import org.aspectj.lang.annotation.Aspect;
import org.aspectj.lang.annotation.Pointcut;
import org.springframework.aop.Advisor;
import org.springframework.aop.aspectj.AspectJExpressionPointcut;
import org.springframework.aop.interceptor.PerformanceMonitorInterceptor;
import org.springframework.aop.support.DefaultPointcutAdvisor;
import org.springframework.context.annotation.Bean;
import org.springframework.context.annotation.Configuration;

@Configuration
@Aspect
public class PerformanceMonitorConfig {

	@Bean
	public PerformanceMonitorInterceptor performanceMonitorInterceptor() {
		return new PerformanceMonitorInterceptor(true);
	}

	/**
	 * Pointcut for execution of methods on classes annotated with {@link Service}
	 * annotation
	 */
	@Pointcut("execution(public * (@org.springframework.stereotype.Service com.javachinna..*).*(..))")
	public void serviceAnnotation() {
	}

	/**
	 * Pointcut for execution of methods on classes annotated with
	 * {@link Repository} annotation
	 */
	@Pointcut("execution(public * (@org.springframework.stereotype.Repository com.javachinna..*).*(..))")
	public void repositoryAnnotation() {
	}

	@Pointcut("serviceAnnotation() || repositoryAnnotation()")
	public void performanceMonitor() {
	}

	@Bean
	public Advisor performanceMonitorAdvisor() {
		AspectJExpressionPointcut pointcut = new AspectJExpressionPointcut();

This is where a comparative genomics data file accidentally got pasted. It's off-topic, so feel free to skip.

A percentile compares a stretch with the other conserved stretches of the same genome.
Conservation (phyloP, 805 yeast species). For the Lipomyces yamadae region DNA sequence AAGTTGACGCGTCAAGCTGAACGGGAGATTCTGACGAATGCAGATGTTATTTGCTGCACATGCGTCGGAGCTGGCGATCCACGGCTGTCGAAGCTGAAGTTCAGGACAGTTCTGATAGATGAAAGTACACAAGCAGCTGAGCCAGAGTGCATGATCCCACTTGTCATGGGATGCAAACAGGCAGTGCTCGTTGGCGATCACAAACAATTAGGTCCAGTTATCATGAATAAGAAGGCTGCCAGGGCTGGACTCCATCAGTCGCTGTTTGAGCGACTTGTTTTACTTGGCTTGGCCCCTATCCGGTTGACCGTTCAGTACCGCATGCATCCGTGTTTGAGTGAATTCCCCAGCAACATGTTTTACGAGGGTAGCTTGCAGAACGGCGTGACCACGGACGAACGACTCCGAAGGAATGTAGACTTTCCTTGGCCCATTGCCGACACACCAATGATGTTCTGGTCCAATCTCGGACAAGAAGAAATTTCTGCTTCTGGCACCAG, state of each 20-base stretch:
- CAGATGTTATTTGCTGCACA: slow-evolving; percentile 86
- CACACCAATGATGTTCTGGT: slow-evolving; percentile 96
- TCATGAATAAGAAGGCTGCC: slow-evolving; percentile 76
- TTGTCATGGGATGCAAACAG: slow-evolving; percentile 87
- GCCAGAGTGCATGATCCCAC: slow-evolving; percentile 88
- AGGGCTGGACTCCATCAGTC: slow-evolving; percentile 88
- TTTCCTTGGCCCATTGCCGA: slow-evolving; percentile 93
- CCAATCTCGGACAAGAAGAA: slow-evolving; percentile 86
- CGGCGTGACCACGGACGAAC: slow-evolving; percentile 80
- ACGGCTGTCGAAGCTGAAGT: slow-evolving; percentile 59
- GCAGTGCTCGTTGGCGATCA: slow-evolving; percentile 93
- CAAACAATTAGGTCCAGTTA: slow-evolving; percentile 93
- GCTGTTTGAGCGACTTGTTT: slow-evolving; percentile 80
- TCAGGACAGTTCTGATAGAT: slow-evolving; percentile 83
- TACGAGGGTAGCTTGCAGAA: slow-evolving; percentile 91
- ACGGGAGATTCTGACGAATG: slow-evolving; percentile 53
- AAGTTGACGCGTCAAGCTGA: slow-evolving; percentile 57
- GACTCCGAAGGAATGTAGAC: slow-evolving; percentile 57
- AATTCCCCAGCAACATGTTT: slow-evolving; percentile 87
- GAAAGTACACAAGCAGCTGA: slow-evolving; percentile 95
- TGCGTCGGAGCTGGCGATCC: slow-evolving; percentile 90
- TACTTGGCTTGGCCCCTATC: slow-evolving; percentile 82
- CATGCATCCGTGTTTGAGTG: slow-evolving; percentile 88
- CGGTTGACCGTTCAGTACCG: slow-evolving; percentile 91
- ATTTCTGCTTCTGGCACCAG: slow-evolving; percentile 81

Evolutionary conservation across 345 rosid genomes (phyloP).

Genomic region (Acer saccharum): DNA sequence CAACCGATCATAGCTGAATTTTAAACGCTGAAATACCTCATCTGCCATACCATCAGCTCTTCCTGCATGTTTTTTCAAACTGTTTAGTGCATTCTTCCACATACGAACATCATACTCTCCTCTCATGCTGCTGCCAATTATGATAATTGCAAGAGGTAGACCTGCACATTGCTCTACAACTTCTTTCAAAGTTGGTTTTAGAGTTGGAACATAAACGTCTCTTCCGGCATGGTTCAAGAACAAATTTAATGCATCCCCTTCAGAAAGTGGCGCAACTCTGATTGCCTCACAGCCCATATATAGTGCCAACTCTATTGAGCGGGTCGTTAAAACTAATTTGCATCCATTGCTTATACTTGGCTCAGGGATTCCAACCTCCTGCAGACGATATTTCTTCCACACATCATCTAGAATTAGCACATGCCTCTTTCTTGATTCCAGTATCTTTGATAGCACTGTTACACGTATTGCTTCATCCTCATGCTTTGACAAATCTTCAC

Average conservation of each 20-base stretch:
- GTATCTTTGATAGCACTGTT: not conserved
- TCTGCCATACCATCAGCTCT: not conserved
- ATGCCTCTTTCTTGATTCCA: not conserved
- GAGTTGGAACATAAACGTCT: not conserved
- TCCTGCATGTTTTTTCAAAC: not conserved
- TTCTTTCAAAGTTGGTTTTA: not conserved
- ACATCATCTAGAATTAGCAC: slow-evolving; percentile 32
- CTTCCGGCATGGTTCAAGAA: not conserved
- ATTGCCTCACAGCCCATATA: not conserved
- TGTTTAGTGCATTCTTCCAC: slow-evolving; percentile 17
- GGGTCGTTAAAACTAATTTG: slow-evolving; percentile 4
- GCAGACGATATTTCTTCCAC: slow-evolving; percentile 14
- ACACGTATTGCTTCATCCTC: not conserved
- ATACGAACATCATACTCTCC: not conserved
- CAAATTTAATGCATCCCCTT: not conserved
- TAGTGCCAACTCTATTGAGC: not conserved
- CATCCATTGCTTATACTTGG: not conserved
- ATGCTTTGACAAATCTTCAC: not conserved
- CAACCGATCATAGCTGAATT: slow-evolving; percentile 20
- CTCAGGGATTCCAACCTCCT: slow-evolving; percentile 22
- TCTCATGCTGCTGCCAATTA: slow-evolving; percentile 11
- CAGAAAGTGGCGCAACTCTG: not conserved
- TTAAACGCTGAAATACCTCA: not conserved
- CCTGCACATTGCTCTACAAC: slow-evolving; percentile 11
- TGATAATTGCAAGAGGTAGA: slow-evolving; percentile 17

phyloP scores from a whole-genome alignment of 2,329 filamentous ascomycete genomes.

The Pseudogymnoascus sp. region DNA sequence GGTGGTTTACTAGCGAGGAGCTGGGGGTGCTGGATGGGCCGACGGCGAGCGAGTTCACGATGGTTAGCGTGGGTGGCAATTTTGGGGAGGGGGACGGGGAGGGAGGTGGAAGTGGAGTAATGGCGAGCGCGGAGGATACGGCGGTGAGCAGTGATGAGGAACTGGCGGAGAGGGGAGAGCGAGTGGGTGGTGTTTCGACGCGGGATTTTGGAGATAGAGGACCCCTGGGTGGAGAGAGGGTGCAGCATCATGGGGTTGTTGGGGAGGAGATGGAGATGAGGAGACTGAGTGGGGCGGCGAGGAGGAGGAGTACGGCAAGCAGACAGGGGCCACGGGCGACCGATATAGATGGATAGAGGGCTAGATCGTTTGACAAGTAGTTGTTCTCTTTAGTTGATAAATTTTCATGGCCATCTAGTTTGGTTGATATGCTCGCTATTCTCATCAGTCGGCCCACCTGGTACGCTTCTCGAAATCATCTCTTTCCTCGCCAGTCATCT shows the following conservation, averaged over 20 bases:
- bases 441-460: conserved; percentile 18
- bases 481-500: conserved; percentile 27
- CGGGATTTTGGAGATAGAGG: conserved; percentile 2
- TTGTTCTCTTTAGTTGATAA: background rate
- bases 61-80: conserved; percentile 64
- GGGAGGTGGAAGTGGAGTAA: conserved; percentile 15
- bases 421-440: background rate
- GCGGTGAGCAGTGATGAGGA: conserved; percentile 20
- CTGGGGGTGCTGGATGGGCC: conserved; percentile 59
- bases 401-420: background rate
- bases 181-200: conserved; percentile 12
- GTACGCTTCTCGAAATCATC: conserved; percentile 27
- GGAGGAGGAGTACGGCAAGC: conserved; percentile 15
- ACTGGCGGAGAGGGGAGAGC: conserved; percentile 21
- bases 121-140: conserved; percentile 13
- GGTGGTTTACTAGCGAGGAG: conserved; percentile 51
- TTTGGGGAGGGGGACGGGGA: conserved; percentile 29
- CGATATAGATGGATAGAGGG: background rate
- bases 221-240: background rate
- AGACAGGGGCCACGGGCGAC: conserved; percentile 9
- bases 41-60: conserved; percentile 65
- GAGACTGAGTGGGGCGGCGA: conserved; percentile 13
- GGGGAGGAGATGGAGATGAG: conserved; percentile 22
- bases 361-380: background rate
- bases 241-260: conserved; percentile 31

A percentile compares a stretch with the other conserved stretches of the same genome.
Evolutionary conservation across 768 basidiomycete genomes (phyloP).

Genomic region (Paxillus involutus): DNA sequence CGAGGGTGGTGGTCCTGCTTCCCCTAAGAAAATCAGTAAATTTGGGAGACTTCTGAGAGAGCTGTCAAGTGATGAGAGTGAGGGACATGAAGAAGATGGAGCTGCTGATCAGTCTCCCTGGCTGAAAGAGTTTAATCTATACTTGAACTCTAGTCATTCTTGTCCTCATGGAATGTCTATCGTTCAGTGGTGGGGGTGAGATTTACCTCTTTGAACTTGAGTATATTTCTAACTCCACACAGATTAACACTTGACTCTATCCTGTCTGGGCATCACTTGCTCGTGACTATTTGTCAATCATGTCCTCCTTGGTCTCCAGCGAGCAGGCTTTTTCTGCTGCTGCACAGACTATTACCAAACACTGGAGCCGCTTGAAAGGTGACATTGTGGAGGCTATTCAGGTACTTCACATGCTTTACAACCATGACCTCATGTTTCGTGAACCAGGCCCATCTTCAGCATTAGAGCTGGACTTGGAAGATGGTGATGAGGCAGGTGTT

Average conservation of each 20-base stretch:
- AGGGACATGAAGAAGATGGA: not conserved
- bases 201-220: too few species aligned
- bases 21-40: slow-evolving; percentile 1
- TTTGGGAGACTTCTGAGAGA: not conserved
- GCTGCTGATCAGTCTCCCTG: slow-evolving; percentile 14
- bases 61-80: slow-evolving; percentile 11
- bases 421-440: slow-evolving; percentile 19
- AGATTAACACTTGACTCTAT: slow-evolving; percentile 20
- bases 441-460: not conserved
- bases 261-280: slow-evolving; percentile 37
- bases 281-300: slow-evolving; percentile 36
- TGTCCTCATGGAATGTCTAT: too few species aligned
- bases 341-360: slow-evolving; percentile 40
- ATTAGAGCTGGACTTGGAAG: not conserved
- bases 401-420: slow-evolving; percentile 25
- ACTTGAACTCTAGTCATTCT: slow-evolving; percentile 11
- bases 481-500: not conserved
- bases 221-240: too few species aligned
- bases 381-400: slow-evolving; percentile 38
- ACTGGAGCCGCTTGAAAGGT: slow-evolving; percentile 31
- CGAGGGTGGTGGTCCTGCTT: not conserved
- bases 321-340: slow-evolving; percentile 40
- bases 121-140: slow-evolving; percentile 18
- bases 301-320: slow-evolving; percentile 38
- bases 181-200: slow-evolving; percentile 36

pointcut.setExpression("com.javachinna.config.PerformanceMonitorConfig.performanceMonitor()");
		return new DefaultPointcutAdvisor(pointcut, performanceMonitorInterceptor());
	}
}

Events Publishing

In a social networking application like Facebook, when someone comments on a post, then we may need to notify the owner of that post. In this use case, we will be creating a new comment entity and persist into the database. Hence, we can trigger an event with the help of the below aspect whenever a new entity is persisted.

EventPublishingAspect.java

This aspect triggers an EntityCreatedEvent whenever the repository.save(..) method is called to persist a new entity

@Aspect annotation declares an aspect

@AfterReturning annotation defines an aspect that will be executed after the repository.save(..) method (which returns the saved entity) is executed without any exception.

package com.javachinna.config;